Photo by JGI/Jamie Grill via getty, Illustration by Lauren Kolm

Leave wine-infusing to the professionals, or at least invest in better ingredients

Matthew Kassel
March 03, 2017

Italy has the caffè corretto—a shot of espresso fortified, usually, with grappa—and there's the not-quite-from-Ireland Irish coffee. Here in the United States, coffee isn't a default mixer for spirits, necessarily. But lately, some companies have been getting attention for mixing in the hard stuff. Jack Daniel's Tennessee Whiskey Coffee, for instance, is flavored with—well, need I say more? And a Napa-based company called Molinari Caffe is now making wine-infused coffee, with the hifalutin' label of “Molinari Private reserve.” “The full-bodied coffee beans relax in a beautiful small-batch, artisan-crafted wine, absorbing its nose and history,” the company’s website says. “The coffee is then carefully dried and hand roasted in small batches.”

How hard could that be? Wine-infusing coffee is something you could try at home. At least, that's what I reasoned as I poured a quarter of a bottle of cheap Bordeaux over a handful of coffee beans last night.  I was thinking I’d indulge in a little wine-infused coffee this morning and start my Friday off right. Things did not go as planned, though the coffee did have an intriguing smell when I removed the layer of cling wrap. It gave off a potent aroma, kind of like fruity, floral chocolate. Unfortunately, I don’t like fruity, floral chocolate, but I held out hope. I poured the beans from the bowl into a strainer lined with paper towels, so the wine might drain away. I probably should have let the beans drain longer, so they weren’t as moist when I scooped them into my grinder. They gave up a bit of a fight but ultimately were reduced to something resembling used coffee grounds.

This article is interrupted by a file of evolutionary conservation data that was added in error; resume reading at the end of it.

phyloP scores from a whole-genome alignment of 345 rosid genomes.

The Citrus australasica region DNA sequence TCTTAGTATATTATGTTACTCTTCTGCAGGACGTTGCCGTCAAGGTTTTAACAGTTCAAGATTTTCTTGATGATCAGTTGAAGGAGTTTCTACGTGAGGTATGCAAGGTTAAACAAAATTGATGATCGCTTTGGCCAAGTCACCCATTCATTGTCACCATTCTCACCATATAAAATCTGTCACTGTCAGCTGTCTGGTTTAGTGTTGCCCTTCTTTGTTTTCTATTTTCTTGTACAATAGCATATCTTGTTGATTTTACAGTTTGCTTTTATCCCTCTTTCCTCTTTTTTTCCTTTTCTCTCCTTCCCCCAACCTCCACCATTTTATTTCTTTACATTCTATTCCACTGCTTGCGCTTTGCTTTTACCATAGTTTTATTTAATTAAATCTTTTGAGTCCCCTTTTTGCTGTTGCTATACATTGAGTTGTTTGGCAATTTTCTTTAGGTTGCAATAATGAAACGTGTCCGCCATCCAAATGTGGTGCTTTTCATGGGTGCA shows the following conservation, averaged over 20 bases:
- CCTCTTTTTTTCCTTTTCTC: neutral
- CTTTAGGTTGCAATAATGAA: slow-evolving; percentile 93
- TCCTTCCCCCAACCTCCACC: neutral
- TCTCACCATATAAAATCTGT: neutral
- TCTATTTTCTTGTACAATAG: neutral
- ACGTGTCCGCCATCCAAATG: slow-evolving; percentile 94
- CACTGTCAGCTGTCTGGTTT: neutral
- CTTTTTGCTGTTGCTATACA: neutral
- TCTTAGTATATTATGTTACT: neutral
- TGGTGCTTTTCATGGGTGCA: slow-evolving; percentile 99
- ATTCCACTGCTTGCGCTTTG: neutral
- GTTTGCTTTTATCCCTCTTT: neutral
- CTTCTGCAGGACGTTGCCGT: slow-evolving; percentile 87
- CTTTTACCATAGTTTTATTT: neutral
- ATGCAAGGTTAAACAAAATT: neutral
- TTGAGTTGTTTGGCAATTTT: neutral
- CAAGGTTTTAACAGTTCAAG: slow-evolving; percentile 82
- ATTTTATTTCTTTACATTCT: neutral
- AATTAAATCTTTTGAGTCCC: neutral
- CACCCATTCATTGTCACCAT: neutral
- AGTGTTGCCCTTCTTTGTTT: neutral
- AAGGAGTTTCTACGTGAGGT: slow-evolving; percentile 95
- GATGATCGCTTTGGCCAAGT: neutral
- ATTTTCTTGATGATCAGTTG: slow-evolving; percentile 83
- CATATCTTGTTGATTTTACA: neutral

I transferred the grounds to my French press, poured in the requisite amount of hot water, stirred, waited, plunged, and poured. How did it taste? Like wine-coffee, actually, which was surprising to me, since I figured the coffee’s flavor would overpower the wine, and that the overnight bean bath probably wouldn’t work all too well.

It did, which is why I found the drink somewhat repulsive. I was hoping for something along the lines of Molinari Caffe’s description: “The first thing you smell is the richness of the wine, then the taste of a blueberry note.” But no, the flavors transferred from the wine, in my concoction, were more of the bitter, tannic notes that coffee already contains, so I was stuck with an overly bitter drink that smelled somewhat like old wine. Next time, I’ll stick to coffee straight-up, or leave the wine infusing to the professionals.

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